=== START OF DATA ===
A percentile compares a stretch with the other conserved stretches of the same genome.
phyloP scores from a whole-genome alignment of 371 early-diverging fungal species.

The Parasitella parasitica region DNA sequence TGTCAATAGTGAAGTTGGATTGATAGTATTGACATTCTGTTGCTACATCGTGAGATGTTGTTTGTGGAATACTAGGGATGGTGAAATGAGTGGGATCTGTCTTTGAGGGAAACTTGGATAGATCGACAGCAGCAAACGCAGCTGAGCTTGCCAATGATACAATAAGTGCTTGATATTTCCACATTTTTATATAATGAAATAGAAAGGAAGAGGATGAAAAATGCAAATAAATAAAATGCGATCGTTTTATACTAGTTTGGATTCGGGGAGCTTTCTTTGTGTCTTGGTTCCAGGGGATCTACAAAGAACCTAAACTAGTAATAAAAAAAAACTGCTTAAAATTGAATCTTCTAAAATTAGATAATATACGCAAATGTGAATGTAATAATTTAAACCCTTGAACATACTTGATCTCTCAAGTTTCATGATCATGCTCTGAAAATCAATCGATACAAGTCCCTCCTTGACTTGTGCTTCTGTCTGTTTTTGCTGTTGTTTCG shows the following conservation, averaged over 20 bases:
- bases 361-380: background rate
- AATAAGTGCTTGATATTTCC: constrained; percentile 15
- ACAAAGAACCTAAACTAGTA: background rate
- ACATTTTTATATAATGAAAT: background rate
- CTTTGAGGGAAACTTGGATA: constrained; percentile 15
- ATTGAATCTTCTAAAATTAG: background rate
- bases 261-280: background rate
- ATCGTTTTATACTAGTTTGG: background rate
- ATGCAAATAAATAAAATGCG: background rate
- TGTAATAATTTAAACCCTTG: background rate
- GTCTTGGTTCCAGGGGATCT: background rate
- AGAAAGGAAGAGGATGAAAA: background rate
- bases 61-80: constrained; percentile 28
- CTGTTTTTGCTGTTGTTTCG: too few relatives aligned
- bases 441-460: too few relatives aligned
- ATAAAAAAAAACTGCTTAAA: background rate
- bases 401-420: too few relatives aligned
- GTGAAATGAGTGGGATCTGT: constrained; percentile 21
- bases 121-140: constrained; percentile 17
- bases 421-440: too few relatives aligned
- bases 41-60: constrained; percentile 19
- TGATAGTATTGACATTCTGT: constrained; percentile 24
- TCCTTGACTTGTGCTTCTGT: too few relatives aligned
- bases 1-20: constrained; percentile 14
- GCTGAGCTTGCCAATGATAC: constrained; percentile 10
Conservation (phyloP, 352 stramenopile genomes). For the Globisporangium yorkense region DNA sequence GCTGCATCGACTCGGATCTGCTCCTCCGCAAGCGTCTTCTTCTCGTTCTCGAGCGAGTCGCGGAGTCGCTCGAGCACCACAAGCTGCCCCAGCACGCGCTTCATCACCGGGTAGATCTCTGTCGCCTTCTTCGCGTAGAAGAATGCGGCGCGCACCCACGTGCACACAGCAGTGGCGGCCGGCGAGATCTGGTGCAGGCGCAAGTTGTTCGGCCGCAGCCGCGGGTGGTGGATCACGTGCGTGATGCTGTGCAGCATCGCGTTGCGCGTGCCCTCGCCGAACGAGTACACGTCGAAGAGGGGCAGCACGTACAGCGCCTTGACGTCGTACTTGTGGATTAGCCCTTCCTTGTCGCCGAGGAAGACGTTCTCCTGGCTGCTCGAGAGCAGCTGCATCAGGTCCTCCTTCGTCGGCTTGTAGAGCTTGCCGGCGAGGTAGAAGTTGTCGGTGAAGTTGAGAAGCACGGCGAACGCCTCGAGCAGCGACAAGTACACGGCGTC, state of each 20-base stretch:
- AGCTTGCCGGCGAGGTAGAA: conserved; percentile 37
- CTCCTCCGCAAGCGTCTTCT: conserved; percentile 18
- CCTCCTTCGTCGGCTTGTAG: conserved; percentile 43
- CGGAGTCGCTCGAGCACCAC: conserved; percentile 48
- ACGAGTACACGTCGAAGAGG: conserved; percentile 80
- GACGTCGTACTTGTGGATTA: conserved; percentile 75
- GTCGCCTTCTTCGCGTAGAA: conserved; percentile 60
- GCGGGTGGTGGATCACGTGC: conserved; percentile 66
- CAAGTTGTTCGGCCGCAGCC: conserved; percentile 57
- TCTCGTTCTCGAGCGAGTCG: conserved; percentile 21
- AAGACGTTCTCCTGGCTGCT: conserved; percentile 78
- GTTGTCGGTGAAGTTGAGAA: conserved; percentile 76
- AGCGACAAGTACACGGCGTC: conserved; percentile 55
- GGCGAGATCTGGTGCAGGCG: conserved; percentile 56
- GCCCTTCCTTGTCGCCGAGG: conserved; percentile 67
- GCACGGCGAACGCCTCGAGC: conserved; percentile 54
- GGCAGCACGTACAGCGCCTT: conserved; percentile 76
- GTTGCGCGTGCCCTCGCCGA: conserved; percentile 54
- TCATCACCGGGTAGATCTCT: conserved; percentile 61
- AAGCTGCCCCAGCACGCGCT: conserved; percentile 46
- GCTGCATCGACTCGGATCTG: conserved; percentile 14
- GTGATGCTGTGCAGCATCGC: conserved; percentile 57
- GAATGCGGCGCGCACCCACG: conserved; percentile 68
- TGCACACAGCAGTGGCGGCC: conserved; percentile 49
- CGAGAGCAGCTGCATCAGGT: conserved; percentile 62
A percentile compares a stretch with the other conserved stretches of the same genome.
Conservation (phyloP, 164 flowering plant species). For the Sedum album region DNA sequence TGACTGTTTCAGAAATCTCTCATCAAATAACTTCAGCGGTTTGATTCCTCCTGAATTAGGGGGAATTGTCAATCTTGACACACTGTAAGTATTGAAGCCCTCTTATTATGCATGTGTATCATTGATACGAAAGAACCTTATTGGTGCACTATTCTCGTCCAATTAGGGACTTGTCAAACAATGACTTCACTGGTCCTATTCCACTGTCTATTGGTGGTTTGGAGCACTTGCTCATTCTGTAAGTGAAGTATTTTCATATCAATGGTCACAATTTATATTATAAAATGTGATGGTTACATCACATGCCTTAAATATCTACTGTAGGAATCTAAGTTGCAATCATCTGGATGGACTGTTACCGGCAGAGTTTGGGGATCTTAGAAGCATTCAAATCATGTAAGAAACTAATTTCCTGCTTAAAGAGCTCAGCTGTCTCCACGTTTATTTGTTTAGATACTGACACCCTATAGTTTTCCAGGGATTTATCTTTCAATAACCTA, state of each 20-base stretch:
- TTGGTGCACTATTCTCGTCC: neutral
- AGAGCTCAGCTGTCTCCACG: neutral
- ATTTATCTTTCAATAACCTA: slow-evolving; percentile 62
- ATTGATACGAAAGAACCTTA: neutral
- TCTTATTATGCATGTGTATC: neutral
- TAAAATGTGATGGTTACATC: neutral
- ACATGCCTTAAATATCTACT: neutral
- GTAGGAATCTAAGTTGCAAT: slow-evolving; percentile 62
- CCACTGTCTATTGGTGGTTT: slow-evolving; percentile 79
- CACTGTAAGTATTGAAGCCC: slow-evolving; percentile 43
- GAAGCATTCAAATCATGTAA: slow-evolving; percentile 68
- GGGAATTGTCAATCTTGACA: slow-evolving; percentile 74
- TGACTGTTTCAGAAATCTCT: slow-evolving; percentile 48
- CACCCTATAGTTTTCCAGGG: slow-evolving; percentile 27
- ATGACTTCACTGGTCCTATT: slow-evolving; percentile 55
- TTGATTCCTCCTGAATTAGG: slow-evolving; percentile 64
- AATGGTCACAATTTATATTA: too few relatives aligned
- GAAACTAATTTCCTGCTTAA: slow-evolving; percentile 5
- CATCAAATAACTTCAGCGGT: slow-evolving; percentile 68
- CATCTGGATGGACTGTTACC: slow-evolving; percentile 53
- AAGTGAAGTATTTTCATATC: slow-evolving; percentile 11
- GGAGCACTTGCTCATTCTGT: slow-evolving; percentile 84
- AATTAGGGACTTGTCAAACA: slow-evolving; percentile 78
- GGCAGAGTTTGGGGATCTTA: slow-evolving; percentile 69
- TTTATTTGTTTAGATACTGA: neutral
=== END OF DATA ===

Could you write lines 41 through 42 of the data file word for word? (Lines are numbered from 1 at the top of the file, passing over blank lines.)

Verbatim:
- GTTGTCGGTGAAGTTGAGAA: conserved; percentile 76
- AGCGACAAGTACACGGCGTC: conserved; percentile 55